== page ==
The APA history discussed above relates primarily to the quasi-legislative activities of state agencies (rulemaking), and not to the quasi-judicial activities (contested cases). Although contested case revisions have been made by the legislature during recent years, these amendments do not compare in significance to the rulemaking amendments. Most of the changes involving contested cases, such as the development of discovery procedure, have been accomplished through rulemaking by OAH. Some limited changes have been made to judicial review of agency actions but, again, the changes are not significant.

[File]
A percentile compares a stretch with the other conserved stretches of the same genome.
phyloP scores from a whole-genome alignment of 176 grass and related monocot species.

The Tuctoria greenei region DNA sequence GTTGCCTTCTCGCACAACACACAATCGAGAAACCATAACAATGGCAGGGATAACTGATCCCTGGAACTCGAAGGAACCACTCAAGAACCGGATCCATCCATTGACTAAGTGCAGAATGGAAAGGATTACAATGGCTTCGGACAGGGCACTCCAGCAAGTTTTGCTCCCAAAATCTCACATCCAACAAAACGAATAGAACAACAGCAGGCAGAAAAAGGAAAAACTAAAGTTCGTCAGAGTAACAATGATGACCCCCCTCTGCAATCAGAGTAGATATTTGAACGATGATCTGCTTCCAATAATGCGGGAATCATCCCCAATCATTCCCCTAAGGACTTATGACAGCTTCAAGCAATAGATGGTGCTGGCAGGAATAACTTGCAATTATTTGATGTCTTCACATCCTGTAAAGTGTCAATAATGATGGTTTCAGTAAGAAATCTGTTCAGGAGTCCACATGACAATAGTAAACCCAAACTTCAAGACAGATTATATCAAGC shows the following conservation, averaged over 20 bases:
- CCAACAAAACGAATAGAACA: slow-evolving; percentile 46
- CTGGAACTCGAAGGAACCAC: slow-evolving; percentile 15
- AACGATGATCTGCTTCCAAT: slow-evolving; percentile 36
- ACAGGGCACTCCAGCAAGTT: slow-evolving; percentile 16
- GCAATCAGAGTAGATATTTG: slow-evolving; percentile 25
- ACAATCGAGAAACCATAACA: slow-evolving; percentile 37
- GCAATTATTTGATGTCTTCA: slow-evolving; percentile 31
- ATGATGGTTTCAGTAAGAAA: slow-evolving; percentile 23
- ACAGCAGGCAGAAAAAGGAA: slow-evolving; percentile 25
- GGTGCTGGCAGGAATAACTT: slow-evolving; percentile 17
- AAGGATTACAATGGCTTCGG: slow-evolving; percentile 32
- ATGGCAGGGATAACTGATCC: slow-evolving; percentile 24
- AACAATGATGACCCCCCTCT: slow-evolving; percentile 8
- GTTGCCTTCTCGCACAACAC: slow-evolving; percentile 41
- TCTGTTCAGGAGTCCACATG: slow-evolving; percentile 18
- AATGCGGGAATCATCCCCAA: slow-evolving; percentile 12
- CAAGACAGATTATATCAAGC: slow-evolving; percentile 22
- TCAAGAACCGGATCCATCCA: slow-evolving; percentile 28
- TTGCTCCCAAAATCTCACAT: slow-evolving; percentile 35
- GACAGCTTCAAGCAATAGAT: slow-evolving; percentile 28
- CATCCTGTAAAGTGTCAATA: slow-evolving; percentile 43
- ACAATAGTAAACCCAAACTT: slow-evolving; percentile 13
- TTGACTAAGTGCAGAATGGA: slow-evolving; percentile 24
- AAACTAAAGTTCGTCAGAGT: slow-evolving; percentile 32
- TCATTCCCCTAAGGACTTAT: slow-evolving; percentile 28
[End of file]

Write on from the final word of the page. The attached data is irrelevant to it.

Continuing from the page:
Of interest, however, is the 1982 Minnesota constitutional amendment that created the Minnesota Court of Appeals. This intermediate appellate court, by virtue of 1982 Minnesota Laws chapter 501, section 8, subdivision 4, was given jurisdiction to review both rulemaking and contested case decisions of state agencies. Before this change agency decisions were reviewed in district court and the decisions were not reported. One result of this change has been a larger body of case law dealing with administrative practice and procedure. Later chapters in this book will discuss in detail the contested case and judicial review provisions of the APA.
 1982 Minn. Laws ch. 501, §1, at 572.